Project management skills are in increasing demand across a variety of sectors such as finance and insurance, construction, manufacturing and especially technology/IT.  Like many aspects of business, complexity and pace is increasing and so strong organizational and management skills are needed to keep pace.

Professional project management certification courses exist online. However employers will look for project management skills in any employee looking to move up the management scale.

Potential course ideas in project management include those focused on specific industries or niches such as agile development, or a basic introduction to project management for employees looking to learn how to organize workloads and meet deadlines.

Employers Look for Tech Skills

It’s no secret that the majority of elearning on Udemy and other platforms involves acquiring technical skills. It’s just the world we live in. Here’s a few of the many tech skills employers look for now.

7. Python and Programming

Python programming language
The Python grows

Like the snake it’s named after the Python language is growing and growing.  High school kids and 7th graders are learning Python. Mothers are learning Python. Whole university faculty bodies are learning Python. Companies are training employees in many functions to learn Python. 

Bottom line is, if you can figure out a way to create a solid niche course in Python, you’ve still got a shot at making a buck.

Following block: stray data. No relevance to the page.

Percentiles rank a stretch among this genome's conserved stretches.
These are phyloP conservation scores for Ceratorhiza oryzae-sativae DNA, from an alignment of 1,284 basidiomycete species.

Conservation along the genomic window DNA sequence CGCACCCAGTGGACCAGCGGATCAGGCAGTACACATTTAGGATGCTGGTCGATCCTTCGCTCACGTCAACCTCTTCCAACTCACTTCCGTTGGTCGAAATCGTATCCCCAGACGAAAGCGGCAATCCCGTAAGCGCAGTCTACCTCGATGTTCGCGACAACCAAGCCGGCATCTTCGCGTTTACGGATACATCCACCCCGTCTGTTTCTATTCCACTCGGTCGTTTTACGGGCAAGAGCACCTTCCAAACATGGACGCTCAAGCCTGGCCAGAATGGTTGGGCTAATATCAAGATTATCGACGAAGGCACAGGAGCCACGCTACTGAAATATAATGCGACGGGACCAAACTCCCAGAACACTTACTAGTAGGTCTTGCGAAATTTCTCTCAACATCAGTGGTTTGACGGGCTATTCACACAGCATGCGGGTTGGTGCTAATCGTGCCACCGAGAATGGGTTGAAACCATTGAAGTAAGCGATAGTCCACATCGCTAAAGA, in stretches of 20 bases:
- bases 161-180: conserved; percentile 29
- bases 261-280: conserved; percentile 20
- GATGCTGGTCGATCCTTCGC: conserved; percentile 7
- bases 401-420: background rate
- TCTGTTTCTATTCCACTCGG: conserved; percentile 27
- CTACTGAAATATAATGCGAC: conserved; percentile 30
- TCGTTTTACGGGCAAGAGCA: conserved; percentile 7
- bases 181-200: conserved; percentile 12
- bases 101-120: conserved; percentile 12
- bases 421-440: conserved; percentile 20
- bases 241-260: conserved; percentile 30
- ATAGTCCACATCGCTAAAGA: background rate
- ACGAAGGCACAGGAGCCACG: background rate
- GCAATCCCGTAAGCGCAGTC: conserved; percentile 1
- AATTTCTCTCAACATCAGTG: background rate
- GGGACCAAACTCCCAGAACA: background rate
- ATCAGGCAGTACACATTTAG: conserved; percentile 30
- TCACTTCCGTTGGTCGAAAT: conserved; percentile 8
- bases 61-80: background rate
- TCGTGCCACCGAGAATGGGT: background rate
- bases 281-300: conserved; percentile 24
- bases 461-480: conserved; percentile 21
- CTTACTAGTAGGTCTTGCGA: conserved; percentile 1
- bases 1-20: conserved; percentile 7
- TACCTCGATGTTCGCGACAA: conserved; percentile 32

Don’t forget the basics of programming as well.  Beginners may need a foundation in logic or math.   Get creative in any programming language and there will be an audience!

8. Cloud computing

Speaking of programming, cloud computing may be an area to consider.

We recently read that for the HR tech industry, not even the biggest companies are looking at on-premise software anymore. Advances in cybersecurity (another great skill to create a course for!), and the low cost and ease of cloud-based systems means they have taken over the world.

Companies need more than just their IT personnel to understand the cloud.  CEO’s and top executives, as well as HR department managers and other IT-purchasing executives will need to have a basic understanding in order to vet vendors and oversee rollouts and training.

Cloud technologies such as AWS (Amazon’s open cloud software platform), Salesforce and Google Cloud all provide ideas for courses. There’s a number of related sub-skills to teach such as networking, Java/C++, data storage, etc.

9. Business intelligence and analytics

With the rise of the data citizen, intense hype about creating data-driven organizations and data literate employees, data analytics and business intelligence skills have become in many ways THE top skill employers look for and hence that employees want to learn. Analytics job roles have increased by double digits over the last few years and show no signs of slowing down.

Many in the workforce and job seekers will want to upgrade their analytics and business intelligence skills in order to remain competitive and reskill for future promising roles.  There’s literally no end in sight for the need for analytical skills.

Courses on predictive analytics, introductions to data science concepts, and visualization tools will all be popular.

10. AI-related skills

Artificial intelligence is becoming a faster reality than most ever envisioned. Skills have not kept up, however, and this is causing a big problem in the workforce.